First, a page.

As you no doubt know from watching popular crime scene investigation shows on television, modern forensics has become increasingly sophisticated in its ability to track and solve crimes. Today, all levels of law enforcement use state of the art forensics as part of the law enforcement duties. A forensics program teaches you to investigate crimes by collecting and analyzing physical evidence at the scene. So if you're considering a career in forensics, now is a good time to find the right forensics program for you.
Forensics Program Success Factors
Successful forensics experts typically display strong communication skills, are very detailed and skilled in interpreting scientific results, are able to work well with others, possess strong organizational ability, and possess a high mechanical aptitude and analytical thinking ability.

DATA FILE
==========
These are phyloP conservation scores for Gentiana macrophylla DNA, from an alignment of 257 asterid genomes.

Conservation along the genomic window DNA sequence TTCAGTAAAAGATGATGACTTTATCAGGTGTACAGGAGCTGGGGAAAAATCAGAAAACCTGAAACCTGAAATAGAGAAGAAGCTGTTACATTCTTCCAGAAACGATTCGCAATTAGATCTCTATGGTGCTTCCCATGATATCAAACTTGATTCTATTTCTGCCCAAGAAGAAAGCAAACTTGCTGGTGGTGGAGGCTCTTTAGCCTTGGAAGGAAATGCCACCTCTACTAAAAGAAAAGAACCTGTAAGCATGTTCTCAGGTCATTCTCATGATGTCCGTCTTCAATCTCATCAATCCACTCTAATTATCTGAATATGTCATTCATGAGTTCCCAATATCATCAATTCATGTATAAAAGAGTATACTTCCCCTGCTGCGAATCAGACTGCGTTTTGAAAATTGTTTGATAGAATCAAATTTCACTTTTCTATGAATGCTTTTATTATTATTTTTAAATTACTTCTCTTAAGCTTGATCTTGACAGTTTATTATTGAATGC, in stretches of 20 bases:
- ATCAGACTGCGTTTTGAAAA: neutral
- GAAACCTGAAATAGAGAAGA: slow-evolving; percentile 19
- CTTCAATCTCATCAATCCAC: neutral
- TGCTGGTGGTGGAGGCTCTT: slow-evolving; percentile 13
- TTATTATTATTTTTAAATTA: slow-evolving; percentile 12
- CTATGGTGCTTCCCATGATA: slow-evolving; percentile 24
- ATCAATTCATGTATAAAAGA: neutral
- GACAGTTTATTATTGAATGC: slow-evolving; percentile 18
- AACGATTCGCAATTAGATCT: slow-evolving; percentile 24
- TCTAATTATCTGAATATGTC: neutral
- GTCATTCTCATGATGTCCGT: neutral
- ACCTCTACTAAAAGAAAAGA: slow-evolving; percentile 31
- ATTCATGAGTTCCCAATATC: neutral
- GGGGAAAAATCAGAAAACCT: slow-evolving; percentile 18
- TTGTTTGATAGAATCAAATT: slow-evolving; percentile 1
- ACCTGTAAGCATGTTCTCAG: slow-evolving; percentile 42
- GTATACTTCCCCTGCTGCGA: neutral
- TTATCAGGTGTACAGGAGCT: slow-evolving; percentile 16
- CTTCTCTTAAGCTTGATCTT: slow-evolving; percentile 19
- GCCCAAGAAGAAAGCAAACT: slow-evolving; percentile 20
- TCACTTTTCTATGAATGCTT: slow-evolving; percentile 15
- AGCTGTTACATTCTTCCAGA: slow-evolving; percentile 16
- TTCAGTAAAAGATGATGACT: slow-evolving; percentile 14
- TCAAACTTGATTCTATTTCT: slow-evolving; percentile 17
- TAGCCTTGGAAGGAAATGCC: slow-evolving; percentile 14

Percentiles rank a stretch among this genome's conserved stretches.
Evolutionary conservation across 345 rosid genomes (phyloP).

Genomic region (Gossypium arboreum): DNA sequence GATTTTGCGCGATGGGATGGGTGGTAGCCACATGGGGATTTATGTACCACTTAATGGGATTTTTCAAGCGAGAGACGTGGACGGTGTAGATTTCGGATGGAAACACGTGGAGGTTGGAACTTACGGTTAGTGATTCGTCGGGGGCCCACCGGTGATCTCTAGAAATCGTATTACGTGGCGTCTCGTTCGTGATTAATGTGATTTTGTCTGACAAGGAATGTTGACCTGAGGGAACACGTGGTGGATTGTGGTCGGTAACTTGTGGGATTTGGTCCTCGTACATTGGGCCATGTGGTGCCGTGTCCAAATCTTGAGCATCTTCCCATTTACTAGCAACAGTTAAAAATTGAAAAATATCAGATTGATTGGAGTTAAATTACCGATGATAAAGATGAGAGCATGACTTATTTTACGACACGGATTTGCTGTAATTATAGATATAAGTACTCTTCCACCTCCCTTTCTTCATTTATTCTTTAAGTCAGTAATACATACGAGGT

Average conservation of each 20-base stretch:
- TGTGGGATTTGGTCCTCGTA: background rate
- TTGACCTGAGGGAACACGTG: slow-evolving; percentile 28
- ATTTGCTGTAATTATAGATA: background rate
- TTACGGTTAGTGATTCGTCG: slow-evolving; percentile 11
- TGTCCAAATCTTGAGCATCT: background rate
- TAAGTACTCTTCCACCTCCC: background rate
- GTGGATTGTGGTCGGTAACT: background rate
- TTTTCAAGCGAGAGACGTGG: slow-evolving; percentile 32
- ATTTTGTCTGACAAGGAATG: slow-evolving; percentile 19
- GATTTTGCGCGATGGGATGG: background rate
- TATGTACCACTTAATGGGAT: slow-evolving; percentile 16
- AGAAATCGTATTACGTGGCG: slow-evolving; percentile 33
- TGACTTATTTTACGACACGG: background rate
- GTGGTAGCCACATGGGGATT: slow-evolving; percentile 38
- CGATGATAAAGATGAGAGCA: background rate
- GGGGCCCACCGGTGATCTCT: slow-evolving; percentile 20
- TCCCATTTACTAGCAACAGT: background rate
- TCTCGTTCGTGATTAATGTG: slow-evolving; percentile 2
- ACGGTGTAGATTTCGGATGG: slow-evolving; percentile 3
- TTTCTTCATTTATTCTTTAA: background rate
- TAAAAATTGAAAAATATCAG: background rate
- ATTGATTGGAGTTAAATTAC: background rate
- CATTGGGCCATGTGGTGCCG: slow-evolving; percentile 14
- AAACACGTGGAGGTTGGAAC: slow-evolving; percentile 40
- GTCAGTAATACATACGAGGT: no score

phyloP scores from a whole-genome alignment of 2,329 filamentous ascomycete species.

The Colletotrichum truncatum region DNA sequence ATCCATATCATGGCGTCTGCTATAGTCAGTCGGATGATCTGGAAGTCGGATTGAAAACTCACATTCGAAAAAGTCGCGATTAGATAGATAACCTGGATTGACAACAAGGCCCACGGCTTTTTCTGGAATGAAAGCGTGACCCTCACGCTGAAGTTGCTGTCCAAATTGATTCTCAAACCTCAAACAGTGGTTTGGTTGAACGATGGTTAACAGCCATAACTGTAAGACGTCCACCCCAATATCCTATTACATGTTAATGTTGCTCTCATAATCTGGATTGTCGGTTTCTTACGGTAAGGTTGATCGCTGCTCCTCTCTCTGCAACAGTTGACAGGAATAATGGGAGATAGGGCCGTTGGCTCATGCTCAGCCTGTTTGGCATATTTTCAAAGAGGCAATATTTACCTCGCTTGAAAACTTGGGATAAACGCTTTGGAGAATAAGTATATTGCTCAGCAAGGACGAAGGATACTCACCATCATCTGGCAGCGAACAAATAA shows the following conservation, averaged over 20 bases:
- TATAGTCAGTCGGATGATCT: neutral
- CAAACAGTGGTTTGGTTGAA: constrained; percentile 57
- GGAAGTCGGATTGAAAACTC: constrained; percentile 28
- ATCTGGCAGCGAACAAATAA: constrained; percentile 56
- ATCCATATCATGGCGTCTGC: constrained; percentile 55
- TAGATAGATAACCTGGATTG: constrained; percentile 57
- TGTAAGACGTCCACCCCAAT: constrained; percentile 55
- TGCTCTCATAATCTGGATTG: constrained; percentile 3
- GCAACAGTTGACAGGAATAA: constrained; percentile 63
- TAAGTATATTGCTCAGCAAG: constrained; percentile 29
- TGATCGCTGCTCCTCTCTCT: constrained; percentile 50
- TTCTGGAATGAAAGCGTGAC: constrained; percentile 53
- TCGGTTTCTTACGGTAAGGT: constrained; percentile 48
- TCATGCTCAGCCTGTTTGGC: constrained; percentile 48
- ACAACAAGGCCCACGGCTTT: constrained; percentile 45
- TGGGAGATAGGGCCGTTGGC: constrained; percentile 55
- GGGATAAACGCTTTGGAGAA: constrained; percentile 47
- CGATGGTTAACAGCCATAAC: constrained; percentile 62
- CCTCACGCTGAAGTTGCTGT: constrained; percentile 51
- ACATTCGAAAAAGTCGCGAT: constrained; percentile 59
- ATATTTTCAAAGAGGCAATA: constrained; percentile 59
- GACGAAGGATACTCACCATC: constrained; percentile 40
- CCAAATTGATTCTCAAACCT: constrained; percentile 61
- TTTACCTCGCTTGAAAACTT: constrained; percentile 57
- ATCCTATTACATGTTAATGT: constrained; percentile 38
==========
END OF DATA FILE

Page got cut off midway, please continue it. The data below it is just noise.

Forensics Program Curriculum
A forensics program curriculum is designed to prepare you for the many challenges of a career in forensics. A forensics program curriculum typically includes courses in criminal justice, fire, arson and explosives, forensic pathology and anthropology, firearms and ballistics, crime scene photography, forensic science, forensics identification technology, criminal procedures, criminal law, criminal investigation, forensic toxicology and serology, and criminal justice field placement.
Forensics Program Degrees
You can earn degrees and certifications in forensics at every educational level. One of the most common degrees pursued by students is a Bachelor of Science in Criminal Justice with a specialization in forensics. Advanced degrees in forensics are available for those looking for career advancement, for specialty training, or for high-level jobs in law enforcement.
There are many career paths available in forensics depending on your area of specialization. Typical forensics jobs include forensic lab technician, lab manager, and crime scene investigator. Forensics technicians specialize in areas such as DNA analysis or firearm examination and perform tests on weapons or on substances to determine their significance to the investigation. They can also work as private detectives and for private security firms.